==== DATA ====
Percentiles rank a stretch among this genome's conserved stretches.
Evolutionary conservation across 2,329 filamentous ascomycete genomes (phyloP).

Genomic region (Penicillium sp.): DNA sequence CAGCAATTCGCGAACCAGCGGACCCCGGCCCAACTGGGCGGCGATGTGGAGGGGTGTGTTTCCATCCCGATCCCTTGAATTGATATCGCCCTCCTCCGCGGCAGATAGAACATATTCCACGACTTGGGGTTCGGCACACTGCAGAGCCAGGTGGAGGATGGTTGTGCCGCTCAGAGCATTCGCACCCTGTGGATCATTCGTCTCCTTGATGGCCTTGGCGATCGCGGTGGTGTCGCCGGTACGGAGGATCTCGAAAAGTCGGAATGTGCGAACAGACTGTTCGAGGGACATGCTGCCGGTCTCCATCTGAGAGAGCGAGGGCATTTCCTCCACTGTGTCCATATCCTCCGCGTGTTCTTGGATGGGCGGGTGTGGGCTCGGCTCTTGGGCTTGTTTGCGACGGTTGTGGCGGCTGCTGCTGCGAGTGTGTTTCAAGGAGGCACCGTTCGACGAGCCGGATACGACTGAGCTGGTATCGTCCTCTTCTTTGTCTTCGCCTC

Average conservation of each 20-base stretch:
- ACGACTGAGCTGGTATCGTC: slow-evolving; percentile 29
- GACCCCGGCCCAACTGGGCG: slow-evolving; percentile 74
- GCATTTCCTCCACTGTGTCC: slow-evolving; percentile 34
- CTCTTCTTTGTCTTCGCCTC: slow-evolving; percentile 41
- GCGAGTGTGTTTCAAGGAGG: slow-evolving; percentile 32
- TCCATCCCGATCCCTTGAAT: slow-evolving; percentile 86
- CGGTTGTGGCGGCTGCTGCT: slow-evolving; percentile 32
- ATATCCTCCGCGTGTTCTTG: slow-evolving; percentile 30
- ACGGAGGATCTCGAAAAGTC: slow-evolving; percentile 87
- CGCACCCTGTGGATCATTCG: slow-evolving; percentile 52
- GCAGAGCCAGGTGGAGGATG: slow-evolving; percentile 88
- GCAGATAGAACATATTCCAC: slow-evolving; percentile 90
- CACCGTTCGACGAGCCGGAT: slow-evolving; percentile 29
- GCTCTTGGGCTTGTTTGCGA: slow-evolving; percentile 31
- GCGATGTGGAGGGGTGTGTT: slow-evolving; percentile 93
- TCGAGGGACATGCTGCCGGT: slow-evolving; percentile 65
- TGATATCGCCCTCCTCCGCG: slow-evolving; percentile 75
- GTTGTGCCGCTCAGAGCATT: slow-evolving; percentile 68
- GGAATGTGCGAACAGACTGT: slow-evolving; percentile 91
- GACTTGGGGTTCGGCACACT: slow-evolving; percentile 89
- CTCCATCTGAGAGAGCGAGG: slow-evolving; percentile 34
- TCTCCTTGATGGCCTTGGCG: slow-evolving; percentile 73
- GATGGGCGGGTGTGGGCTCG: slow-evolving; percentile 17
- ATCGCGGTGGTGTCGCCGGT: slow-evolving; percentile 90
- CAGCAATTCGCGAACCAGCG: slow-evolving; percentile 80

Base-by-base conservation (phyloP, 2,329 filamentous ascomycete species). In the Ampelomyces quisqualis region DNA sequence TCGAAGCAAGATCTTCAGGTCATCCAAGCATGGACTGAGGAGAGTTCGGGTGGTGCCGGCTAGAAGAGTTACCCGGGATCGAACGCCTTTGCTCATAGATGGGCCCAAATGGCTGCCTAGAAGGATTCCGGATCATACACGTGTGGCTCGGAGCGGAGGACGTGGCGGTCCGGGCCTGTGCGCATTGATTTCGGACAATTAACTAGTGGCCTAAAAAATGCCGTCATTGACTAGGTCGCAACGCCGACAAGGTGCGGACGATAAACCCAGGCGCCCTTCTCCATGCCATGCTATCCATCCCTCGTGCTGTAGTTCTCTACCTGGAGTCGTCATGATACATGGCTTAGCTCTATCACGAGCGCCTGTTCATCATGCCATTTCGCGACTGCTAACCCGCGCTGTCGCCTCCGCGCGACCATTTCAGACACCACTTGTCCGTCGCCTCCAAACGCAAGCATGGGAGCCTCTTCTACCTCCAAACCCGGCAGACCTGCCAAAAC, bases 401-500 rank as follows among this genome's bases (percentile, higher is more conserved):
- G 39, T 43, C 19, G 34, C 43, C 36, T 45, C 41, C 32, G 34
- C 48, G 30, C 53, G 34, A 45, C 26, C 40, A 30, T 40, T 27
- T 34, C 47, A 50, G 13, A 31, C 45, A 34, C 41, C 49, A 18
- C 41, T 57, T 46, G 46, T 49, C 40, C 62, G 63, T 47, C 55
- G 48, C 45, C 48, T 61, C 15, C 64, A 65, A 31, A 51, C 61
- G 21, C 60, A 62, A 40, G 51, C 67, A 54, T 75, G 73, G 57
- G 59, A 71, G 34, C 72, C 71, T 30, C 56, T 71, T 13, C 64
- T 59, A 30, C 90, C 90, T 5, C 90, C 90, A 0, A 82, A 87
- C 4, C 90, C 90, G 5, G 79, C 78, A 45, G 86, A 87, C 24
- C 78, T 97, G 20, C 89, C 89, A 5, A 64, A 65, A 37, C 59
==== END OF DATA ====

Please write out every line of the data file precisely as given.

Percentiles rank a stretch among this genome's conserved stretches.
Evolutionary conservation across 2,329 filamentous ascomycete genomes (phyloP).

Genomic region (Penicillium sp.): DNA sequence CAGCAATTCGCGAACCAGCGGACCCCGGCCCAACTGGGCGGCGATGTGGAGGGGTGTGTTTCCATCCCGATCCCTTGAATTGATATCGCCCTCCTCCGCGGCAGATAGAACATATTCCACGACTTGGGGTTCGGCACACTGCAGAGCCAGGTGGAGGATGGTTGTGCCGCTCAGAGCATTCGCACCCTGTGGATCATTCGTCTCCTTGATGGCCTTGGCGATCGCGGTGGTGTCGCCGGTACGGAGGATCTCGAAAAGTCGGAATGTGCGAACAGACTGTTCGAGGGACATGCTGCCGGTCTCCATCTGAGAGAGCGAGGGCATTTCCTCCACTGTGTCCATATCCTCCGCGTGTTCTTGGATGGGCGGGTGTGGGCTCGGCTCTTGGGCTTGTTTGCGACGGTTGTGGCGGCTGCTGCTGCGAGTGTGTTTCAAGGAGGCACCGTTCGACGAGCCGGATACGACTGAGCTGGTATCGTCCTCTTCTTTGTCTTCGCCTC

Average conservation of each 20-base stretch:
- ACGACTGAGCTGGTATCGTC: slow-evolving; percentile 29
- GACCCCGGCCCAACTGGGCG: slow-evolving; percentile 74
- GCATTTCCTCCACTGTGTCC: slow-evolving; percentile 34
- CTCTTCTTTGTCTTCGCCTC: slow-evolving; percentile 41
- GCGAGTGTGTTTCAAGGAGG: slow-evolving; percentile 32
- TCCATCCCGATCCCTTGAAT: slow-evolving; percentile 86
- CGGTTGTGGCGGCTGCTGCT: slow-evolving; percentile 32
- ATATCCTCCGCGTGTTCTTG: slow-evolving; percentile 30
- ACGGAGGATCTCGAAAAGTC: slow-evolving; percentile 87
- CGCACCCTGTGGATCATTCG: slow-evolving; percentile 52
- GCAGAGCCAGGTGGAGGATG: slow-evolving; percentile 88
- GCAGATAGAACATATTCCAC: slow-evolving; percentile 90
- CACCGTTCGACGAGCCGGAT: slow-evolving; percentile 29
- GCTCTTGGGCTTGTTTGCGA: slow-evolving; percentile 31
- GCGATGTGGAGGGGTGTGTT: slow-evolving; percentile 93
- TCGAGGGACATGCTGCCGGT: slow-evolving; percentile 65
- TGATATCGCCCTCCTCCGCG: slow-evolving; percentile 75
- GTTGTGCCGCTCAGAGCATT: slow-evolving; percentile 68
- GGAATGTGCGAACAGACTGT: slow-evolving; percentile 91
- GACTTGGGGTTCGGCACACT: slow-evolving; percentile 89
- CTCCATCTGAGAGAGCGAGG: slow-evolving; percentile 34
- TCTCCTTGATGGCCTTGGCG: slow-evolving; percentile 73
- GATGGGCGGGTGTGGGCTCG: slow-evolving; percentile 17
- ATCGCGGTGGTGTCGCCGGT: slow-evolving; percentile 90
- CAGCAATTCGCGAACCAGCG: slow-evolving; percentile 80

Base-by-base conservation (phyloP, 2,329 filamentous ascomycete species). In the Ampelomyces quisqualis region DNA sequence TCGAAGCAAGATCTTCAGGTCATCCAAGCATGGACTGAGGAGAGTTCGGGTGGTGCCGGCTAGAAGAGTTACCCGGGATCGAACGCCTTTGCTCATAGATGGGCCCAAATGGCTGCCTAGAAGGATTCCGGATCATACACGTGTGGCTCGGAGCGGAGGACGTGGCGGTCCGGGCCTGTGCGCATTGATTTCGGACAATTAACTAGTGGCCTAAAAAATGCCGTCATTGACTAGGTCGCAACGCCGACAAGGTGCGGACGATAAACCCAGGCGCCCTTCTCCATGCCATGCTATCCATCCCTCGTGCTGTAGTTCTCTACCTGGAGTCGTCATGATACATGGCTTAGCTCTATCACGAGCGCCTGTTCATCATGCCATTTCGCGACTGCTAACCCGCGCTGTCGCCTCCGCGCGACCATTTCAGACACCACTTGTCCGTCGCCTCCAAACGCAAGCATGGGAGCCTCTTCTACCTCCAAACCCGGCAGACCTGCCAAAAC, bases 401-500 rank as follows among this genome's bases (percentile, higher is more conserved):
- G 39, T 43, C 19, G 34, C 43, C 36, T 45, C 41, C 32, G 34
- C 48, G 30, C 53, G 34, A 45, C 26, C 40, A 30, T 40, T 27
- T 34, C 47, A 50, G 13, A 31, C 45, A 34, C 41, C 49, A 18
- C 41, T 57, T 46, G 46, T 49, C 40, C 62, G 63, T 47, C 55
- G 48, C 45, C 48, T 61, C 15, C 64, A 65, A 31, A 51, C 61
- G 21, C 60, A 62, A 40, G 51, C 67, A 54, T 75, G 73, G 57
- G 59, A 71, G 34, C 72, C 71, T 30, C 56, T 71, T 13, C 64
- T 59, A 30, C 90, C 90, T 5, C 90, C 90, A 0, A 82, A 87
- C 4, C 90, C 90, G 5, G 79, C 78, A 45, G 86, A 87, C 24
- C 78, T 97, G 20, C 89, C 89, A 5, A 64, A 65, A 37, C 59